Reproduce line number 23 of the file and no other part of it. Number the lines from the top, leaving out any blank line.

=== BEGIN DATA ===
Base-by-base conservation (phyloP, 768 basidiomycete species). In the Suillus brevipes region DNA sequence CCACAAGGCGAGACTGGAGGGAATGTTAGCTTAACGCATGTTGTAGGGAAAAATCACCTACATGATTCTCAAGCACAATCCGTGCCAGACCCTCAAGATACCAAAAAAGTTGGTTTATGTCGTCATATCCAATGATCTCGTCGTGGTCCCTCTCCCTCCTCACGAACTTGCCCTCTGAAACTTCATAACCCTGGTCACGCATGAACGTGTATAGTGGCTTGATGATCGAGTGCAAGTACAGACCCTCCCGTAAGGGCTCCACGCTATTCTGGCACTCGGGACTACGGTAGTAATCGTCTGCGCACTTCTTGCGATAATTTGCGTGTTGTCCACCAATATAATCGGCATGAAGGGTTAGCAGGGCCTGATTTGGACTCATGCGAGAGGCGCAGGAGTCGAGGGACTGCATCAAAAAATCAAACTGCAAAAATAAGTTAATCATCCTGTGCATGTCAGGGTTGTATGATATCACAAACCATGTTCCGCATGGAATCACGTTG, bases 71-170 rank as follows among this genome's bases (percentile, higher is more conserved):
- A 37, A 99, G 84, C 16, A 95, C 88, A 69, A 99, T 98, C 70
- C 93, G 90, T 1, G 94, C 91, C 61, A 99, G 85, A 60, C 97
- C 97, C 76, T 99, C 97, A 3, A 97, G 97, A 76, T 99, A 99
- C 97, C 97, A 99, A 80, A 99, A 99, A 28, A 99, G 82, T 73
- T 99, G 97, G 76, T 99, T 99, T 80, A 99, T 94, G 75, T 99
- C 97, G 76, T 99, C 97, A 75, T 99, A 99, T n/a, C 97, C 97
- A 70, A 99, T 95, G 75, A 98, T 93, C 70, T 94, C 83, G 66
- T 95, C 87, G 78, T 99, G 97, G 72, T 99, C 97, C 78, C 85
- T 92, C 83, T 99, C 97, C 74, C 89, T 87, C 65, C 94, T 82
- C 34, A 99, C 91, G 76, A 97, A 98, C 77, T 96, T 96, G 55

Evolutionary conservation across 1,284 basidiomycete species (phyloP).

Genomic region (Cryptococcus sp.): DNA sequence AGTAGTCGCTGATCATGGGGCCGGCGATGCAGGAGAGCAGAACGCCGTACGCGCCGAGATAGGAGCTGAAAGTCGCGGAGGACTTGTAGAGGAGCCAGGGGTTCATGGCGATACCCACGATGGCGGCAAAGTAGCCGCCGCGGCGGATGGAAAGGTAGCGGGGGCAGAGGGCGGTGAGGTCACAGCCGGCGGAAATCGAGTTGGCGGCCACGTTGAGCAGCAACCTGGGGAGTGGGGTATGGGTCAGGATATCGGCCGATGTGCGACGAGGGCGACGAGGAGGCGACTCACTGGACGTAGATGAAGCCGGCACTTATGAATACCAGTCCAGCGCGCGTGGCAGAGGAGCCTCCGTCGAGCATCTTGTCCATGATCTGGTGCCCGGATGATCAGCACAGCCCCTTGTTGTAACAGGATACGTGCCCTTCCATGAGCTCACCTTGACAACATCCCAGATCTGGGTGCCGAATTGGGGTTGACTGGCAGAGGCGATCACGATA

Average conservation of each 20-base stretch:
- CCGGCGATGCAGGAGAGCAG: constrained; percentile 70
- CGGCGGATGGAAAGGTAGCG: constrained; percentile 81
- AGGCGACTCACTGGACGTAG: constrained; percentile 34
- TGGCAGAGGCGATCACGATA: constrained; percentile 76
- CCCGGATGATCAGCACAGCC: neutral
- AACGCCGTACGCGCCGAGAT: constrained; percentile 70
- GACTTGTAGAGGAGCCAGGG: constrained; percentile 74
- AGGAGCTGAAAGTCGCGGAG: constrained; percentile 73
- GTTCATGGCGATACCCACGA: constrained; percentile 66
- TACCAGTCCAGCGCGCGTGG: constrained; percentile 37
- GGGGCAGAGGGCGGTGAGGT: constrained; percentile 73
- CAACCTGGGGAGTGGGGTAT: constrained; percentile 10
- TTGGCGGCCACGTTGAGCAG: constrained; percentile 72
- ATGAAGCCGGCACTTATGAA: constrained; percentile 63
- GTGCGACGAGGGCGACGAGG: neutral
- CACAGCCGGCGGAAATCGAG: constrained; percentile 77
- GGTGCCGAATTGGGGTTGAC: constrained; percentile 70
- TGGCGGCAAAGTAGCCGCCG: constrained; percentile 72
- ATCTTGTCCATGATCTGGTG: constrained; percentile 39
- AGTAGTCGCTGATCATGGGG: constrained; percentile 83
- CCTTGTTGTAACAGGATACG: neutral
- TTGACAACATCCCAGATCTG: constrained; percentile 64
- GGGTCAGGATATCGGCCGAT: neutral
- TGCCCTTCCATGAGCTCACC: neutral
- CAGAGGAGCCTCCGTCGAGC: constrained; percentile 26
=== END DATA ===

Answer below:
- GTTCATGGCGATACCCACGA: constrained; percentile 66